Magazine article Screen International

'Untitled' (Michael Glawogger Project): Berlin Review

Magazine article Screen International

'Untitled' (Michael Glawogger Project): Berlin Review

Article excerpt

Michael Glawogger's last unfinished project is crafted into a poetic film by his longterm collaborator

ir. Michael Glawogger, Monika Willi. Austria, Germany. 2017. 107 mins.

In December 2013, filmmaker Michael Glawogger set out on what was intended to be a year-long experimental documentary project. Glawogger's voice at the start of the picture recounts the moment when he became inspired to embark on the movie. "The most beautiful film I could imagine is one which would never come to rest." To this end, Glawogger, his cameraman Attila Boa and sound operator Manuel Siebert set out to travel the world for twelve solid months, and to film what they experienced, with no expectations, restrictions or pre-ordained themes. It was to be organic filmmaking at its most pure and free, a film shaped entirely by serendipity.

But four months and 19 days into the project, Glawogger died in Liberia, from a particularly aggressive form of malaria. This extraordinary, poetic film was crafted by Glawogger's long term collaborator, editor Monika Willa, from the footage shot to that date, and from excerpts from Glawogger's diary.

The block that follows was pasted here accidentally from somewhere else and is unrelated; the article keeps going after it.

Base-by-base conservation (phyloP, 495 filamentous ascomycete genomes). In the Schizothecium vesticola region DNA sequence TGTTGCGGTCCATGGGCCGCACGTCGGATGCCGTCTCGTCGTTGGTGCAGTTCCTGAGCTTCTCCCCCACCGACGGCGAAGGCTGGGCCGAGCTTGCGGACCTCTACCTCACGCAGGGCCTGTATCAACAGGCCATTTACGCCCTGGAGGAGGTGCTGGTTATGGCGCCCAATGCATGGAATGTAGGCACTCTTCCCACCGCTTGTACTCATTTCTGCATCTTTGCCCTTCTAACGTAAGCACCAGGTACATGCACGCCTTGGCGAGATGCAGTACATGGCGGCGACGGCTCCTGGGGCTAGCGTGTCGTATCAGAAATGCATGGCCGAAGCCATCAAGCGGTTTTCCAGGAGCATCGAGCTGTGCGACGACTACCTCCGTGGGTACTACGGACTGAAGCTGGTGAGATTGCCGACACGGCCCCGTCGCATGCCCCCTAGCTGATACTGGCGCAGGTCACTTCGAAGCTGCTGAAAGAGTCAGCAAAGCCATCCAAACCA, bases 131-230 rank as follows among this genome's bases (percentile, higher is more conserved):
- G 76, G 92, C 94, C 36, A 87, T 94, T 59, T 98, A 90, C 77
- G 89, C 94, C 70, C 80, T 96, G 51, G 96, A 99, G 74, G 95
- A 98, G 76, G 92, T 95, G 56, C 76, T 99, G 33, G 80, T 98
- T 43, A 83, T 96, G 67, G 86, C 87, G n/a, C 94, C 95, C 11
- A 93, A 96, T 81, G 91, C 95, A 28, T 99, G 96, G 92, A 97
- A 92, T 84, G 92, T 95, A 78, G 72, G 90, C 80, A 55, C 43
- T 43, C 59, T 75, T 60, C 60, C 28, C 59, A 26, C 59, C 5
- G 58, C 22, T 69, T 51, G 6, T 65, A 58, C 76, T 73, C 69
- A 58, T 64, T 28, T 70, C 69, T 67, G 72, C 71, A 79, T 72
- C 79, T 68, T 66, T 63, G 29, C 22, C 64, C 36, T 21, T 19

Even if it were not such a striking and affecting picture, interest would surely be strong on the festival circuit because of Glawogger's reputation and the tragic circumstances of his death. But the fact is that, although Willi can never know how close this is to the film that Glawogger intended, she has crafted something which feels achingly personal and, at times, genuinely profound. The film should generate interest on the specialist theatrical circuit, earning returns on a par with those of Kirsten Johnson's Cameraperson, a film with which it shares formal, if not thematic, similarities.

Despite the lack of an overarching theme or specific subject, Willi builds the film around ideas which clearly preoccupied Glawogger in both his writing and the images to which his lens was drawn. …

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